Eric Parisot. Graveyard Poetry: Religion, Aesthetics and the Mid-Eighteenth-Century Poetic Condition

Eric Parisot. Graveyard Poetry: Religion, Aesthetics and the Mid-Eighteenth-Century Poetic Condition. Farnham, Surrey; Burlington, VT: Ashgate, 2013. x, 184p., ill. ISBN 09781409434733. GBP £95.00 (hardcover).

The ambition of Eric Parisot’s thoughtful and illuminating monograph is encapsulated in the conjunction of its title and subtitle. Graveyard Poetry: Religion, Aesthetics and the Mid-Eighteenth-Century Poetic Condition takes an apparently limited and none too prestigious set of literary sources and claims for it the capacity to illuminate an extensive field of eighteenth-century cultural history. In doing so the study not only pays welcome literary-critical attention to a hitherto neglected sub-genre, but challenges existing narratives of the development of eighteenth-century poetry in the period between the movements traditionally known as Neoclassicism and high Romanticism.

Although “pre-romantic” has been roundly rejected as an unhelpfully teleological description of poetry written in the middle decades of the century, historians have been slow to discover compelling alternative narratives. Parisot’s success in charting this uncertain territory is in part a result of the attention he pays to the print culture in which graveyard poems were produced and consumed. Book historians have long recognised the quantitative significance of religious writing in the eighteenth century, yet the relation of such works to canonical eighteenth-century verse remains relatively understudied. Viewing graveyard poetry against the background of the myriad works of theological controversy and practical devotion that dominated publishers’ lists of the period allows Parisot to argue convincingly that these works were not peripheral but central to the literary culture of the period, and thus that the failure of the genre to establish any lasting legacy may be understood as an index of the difficulties facing poetic discourse more generally at the time. These works, he suggests, are hampered not only by the challenge of filling the gap left by recently obsolete genres such as the published funeral sermon. They also face the difficulty of articulating poetry’s self-representations as an inspired and nigh-on theologically significant discourse, while avoiding both blasphemy and bathos. Careful attention to the materiality of texts, furthermore, usefully enriches readings of works that resist – at least at first glance – traditional critical methodologies.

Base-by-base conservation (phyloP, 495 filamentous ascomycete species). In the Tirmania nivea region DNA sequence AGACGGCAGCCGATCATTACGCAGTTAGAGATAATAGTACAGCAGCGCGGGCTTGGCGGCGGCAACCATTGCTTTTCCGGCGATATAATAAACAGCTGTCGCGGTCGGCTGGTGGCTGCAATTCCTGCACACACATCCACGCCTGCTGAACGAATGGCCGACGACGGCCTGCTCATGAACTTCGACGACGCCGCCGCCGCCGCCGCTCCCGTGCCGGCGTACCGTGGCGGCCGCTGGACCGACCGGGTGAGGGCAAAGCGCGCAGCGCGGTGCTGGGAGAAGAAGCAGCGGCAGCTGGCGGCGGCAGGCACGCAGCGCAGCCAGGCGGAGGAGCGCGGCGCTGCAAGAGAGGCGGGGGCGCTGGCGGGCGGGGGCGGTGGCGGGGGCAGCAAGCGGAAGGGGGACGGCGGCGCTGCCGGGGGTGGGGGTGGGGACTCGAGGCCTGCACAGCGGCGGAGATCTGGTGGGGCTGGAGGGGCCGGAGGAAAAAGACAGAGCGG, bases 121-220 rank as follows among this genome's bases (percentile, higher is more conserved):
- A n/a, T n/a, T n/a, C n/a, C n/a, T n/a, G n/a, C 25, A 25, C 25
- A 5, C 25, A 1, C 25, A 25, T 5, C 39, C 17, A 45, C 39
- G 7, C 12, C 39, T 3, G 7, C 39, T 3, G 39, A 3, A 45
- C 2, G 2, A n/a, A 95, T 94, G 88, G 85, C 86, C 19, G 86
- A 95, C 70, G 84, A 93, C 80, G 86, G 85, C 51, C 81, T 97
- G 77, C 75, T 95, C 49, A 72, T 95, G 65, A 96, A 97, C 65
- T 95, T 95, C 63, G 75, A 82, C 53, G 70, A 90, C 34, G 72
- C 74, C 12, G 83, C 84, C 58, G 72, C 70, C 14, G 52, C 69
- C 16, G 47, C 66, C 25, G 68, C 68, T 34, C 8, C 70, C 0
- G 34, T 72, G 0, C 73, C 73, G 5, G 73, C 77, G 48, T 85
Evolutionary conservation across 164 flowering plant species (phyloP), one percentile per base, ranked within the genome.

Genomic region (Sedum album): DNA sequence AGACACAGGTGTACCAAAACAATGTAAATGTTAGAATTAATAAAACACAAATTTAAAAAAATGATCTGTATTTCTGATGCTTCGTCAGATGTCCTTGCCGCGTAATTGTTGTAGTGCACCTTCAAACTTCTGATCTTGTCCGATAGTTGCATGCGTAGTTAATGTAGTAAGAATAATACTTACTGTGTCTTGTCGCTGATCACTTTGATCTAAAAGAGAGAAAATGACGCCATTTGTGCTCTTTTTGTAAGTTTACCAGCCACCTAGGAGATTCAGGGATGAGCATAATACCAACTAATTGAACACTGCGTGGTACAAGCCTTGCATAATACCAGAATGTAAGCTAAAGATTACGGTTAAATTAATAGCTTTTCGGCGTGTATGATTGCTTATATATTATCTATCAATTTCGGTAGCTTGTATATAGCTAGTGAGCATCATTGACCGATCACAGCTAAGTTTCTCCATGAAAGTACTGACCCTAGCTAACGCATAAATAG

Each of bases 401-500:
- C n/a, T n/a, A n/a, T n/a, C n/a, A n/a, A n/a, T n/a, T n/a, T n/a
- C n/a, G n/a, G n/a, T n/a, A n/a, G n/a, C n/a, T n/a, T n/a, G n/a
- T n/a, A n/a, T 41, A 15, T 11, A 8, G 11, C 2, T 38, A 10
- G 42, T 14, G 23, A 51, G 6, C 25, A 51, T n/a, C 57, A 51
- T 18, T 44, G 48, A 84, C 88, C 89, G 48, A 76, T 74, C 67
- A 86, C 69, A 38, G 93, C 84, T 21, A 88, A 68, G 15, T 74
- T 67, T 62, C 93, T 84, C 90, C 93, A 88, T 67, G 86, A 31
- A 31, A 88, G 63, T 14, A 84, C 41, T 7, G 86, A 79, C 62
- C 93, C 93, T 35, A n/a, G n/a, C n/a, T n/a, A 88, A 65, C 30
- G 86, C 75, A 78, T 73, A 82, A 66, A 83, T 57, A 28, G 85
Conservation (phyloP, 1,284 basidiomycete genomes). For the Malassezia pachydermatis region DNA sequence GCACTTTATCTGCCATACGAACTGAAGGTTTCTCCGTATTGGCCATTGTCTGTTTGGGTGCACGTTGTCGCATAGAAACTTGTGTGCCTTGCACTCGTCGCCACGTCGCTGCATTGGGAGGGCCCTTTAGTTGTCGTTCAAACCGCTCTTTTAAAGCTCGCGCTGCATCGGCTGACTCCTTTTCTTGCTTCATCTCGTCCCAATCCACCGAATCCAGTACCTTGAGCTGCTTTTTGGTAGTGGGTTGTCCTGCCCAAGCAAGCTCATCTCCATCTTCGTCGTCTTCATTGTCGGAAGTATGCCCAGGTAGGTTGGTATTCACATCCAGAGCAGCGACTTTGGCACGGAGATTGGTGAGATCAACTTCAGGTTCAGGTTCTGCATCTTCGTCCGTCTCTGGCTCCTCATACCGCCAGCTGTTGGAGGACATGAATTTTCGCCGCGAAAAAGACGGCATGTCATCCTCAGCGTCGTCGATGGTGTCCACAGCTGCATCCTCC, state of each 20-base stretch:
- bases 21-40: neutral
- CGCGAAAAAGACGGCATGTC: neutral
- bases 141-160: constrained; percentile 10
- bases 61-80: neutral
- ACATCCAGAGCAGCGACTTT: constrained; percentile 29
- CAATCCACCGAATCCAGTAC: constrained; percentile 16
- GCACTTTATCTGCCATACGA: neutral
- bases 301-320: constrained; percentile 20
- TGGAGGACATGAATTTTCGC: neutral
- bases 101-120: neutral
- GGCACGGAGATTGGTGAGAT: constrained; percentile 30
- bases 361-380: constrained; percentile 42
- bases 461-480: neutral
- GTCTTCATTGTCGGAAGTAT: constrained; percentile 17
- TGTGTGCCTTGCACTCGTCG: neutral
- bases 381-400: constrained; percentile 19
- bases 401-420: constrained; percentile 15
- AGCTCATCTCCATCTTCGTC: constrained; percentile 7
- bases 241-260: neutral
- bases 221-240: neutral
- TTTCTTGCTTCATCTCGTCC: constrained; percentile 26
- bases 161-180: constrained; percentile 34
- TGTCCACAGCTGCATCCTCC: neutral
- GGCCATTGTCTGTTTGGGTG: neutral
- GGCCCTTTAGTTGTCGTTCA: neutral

The monograph is divided into five chapters, book-ended by an introduction and “post-mortem.” The opening chapter sets out the wider religious contexts in which the poems under discussion were composed, detailing the cultural changes wrought by the opening up of the “market” in religious belief in the decades following the Glorious Revolution. Chapter two focuses more particularly on the impact of these changes on the poetic “condition” of the mid eighteenth century, and introduces the three graveyard poems which form the focus of the remaining three chapters: Robert Blair’s The Grave, Edward Young’s Night Thoughts and Thomas Gray’s Elegy in a Country Church-yard.

The main strength of Graveyard Poetry is its use of detailed analysis of a wide-ranging set of primary sources to make sense of the popularity and influence of poems that were from the outset vulnerable to criticism, and have never quite made it into the literary canon. As such, the study will be of interest to literature, book and print historians as well as undergraduates reading in these fields. Perhaps its only weakness is that the potential of demonstrating the aesthetic principles and value of three major mid-century poems is ultimately eclipsed by the admittedly much-needed task of situating them in relation to the devotional practices and print markets of mid-eighteenth-century England.

Katarina Stenke
University of Cambridge